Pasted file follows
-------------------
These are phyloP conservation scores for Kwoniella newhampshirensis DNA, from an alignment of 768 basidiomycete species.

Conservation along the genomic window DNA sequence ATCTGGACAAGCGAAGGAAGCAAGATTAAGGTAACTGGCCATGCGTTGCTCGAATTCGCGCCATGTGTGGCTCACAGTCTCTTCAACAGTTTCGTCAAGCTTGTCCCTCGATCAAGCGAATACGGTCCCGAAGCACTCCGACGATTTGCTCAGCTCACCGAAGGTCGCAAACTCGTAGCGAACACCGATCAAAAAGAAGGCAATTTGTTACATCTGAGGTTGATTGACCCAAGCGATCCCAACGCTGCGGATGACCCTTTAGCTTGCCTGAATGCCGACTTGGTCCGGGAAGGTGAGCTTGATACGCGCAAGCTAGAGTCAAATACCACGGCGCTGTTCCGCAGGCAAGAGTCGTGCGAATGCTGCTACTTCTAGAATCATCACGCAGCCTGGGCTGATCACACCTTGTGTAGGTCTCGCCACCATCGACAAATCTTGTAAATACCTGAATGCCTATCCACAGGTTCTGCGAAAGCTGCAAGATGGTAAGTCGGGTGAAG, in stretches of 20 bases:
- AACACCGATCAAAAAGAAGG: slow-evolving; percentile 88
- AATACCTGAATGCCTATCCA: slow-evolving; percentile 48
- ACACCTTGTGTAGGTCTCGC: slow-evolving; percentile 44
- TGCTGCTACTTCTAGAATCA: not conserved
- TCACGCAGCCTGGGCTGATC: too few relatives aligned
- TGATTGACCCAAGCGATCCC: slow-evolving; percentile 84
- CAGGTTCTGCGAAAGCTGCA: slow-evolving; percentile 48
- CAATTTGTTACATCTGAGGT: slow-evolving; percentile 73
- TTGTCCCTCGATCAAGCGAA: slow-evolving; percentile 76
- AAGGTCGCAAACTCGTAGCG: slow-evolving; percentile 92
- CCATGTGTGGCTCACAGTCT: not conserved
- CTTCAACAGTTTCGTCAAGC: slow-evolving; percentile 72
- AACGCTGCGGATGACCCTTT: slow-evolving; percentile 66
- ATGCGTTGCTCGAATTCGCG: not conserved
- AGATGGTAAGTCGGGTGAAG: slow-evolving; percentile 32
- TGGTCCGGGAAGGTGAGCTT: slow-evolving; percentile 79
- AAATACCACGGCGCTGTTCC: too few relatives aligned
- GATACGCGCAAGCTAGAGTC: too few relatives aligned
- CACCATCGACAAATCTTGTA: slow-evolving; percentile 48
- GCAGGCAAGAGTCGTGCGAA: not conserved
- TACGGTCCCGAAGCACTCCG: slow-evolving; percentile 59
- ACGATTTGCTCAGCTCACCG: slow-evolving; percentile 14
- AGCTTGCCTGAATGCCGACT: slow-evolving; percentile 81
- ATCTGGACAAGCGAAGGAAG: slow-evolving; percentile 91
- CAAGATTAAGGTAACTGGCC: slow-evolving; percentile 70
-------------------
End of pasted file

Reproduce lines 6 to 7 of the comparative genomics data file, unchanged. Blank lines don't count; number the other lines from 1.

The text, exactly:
- TGCTGCTACTTCTAGAATCA: not conserved
- TCACGCAGCCTGGGCTGATC: too few relatives aligned